A bronze rabbit sculpture placed into the ear of a recently unveiled statue of Nelson Mandela in Pretoria has annoyed South Africa.
The nine-metre (30-feet) bronze statue of the late former South African President Nelson Mandela was unveiled as part of the Day of Reconciliation Celebrations at the Union Buildings in Pretoria on 16 December, ten days after the anti-apartheid revolutionary died from a prolonged respiratory infection. He died at the age of 95.
The rabbit went unnoticed until a local newspaper reported about it.
The South African government has ordered the immediate removal of the rabbit, which the sculptors nestled into Mandela's right ear as a signature of their work.
"We want to restore the integrity of the sculpture as soon as possible," Mogomotsi Mogodiri, spokesman for the ministry of arts and culture told AFP, adding that the sculptors secretly added the bronze rabbit without clearance from the government.
The 4.5-tonne statue, which is Mandela's largest sculpture in the world, was built at a cost of eight million rand (about £446,000). The statue is an acknowledgement of his contributions in fostering national reconciliation and unity.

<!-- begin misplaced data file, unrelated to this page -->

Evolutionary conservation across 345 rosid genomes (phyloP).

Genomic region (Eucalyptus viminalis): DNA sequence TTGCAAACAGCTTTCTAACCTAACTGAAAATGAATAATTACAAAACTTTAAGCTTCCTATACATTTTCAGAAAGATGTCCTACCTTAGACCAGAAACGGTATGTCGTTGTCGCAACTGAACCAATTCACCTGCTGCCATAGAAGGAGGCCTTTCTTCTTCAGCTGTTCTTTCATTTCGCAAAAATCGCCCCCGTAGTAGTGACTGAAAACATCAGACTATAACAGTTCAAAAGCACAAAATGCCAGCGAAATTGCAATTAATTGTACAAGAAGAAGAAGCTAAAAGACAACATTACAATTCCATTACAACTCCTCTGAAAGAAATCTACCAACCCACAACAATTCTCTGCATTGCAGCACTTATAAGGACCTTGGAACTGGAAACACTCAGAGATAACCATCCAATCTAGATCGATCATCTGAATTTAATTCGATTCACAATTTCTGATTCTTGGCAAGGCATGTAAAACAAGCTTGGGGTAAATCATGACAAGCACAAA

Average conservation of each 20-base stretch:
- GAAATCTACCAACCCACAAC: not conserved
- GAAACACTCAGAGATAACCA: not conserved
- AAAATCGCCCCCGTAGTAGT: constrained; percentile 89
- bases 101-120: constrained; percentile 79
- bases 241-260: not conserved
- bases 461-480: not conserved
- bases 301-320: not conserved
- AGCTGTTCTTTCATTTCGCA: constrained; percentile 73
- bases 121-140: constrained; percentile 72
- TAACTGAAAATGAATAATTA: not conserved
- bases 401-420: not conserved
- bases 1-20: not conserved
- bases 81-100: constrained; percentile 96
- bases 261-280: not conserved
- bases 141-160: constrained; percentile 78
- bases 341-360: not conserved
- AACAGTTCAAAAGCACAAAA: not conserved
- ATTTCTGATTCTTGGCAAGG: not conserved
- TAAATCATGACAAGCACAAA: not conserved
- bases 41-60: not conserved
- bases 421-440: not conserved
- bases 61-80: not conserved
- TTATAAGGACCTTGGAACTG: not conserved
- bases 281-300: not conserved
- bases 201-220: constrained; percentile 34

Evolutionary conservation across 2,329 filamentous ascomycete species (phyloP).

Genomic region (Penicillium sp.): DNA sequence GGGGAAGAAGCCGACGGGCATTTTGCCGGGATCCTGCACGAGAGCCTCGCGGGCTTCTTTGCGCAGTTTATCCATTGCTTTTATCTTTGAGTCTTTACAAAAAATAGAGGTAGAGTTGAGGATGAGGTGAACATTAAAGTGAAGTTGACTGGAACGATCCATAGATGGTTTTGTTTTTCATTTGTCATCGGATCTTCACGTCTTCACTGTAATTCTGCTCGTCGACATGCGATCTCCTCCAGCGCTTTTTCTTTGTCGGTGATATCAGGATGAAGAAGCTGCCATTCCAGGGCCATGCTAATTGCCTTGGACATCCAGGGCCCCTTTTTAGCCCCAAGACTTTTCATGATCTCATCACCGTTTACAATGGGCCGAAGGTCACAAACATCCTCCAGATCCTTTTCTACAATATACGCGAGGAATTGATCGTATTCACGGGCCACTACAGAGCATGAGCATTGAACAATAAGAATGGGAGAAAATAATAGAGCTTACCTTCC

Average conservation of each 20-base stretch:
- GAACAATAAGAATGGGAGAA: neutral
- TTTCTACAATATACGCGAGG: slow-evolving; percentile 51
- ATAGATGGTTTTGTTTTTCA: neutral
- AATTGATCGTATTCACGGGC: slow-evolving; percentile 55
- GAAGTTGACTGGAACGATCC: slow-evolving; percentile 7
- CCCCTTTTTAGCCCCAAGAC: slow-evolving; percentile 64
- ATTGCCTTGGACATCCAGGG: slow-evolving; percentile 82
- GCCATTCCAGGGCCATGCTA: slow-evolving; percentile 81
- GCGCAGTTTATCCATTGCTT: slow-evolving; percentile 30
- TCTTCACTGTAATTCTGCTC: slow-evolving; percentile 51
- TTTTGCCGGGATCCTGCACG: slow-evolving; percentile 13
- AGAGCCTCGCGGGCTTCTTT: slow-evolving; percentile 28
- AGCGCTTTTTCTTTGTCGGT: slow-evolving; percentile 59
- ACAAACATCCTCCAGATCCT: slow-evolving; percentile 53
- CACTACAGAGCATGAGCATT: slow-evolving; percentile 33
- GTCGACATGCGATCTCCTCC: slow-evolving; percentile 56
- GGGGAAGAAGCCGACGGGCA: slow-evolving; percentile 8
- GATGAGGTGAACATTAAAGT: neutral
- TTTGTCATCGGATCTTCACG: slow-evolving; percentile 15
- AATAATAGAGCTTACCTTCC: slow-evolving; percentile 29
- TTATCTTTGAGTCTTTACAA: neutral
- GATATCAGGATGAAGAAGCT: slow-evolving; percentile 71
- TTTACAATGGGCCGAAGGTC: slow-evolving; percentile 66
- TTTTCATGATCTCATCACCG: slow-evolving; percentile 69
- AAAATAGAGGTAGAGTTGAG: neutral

Sculpted by bronze sculptors Andre Prinsloo and Ruhan Janse van Vuuren, the statue was unveiled a day after Mandela was buried.
Koketso Growth, the company that took the government's contract to erect the statue said it had been decided since the beginning not to engrave the statue with the artists' signatures. Their names were decided to be installed at a plaque near the statue instead.
"It is regrettable that the artists chose this way of expressing their opinion about not signing the sculpture," Dali Tambo, chairman of the company said.
The sculptors have apologised for sculpting a rabbit into Mandela's statue, deemed an insult of the art.
Mogodiri said that the ministry have accepted their apology but were unsure how long it would take to remove the bronze rabbit.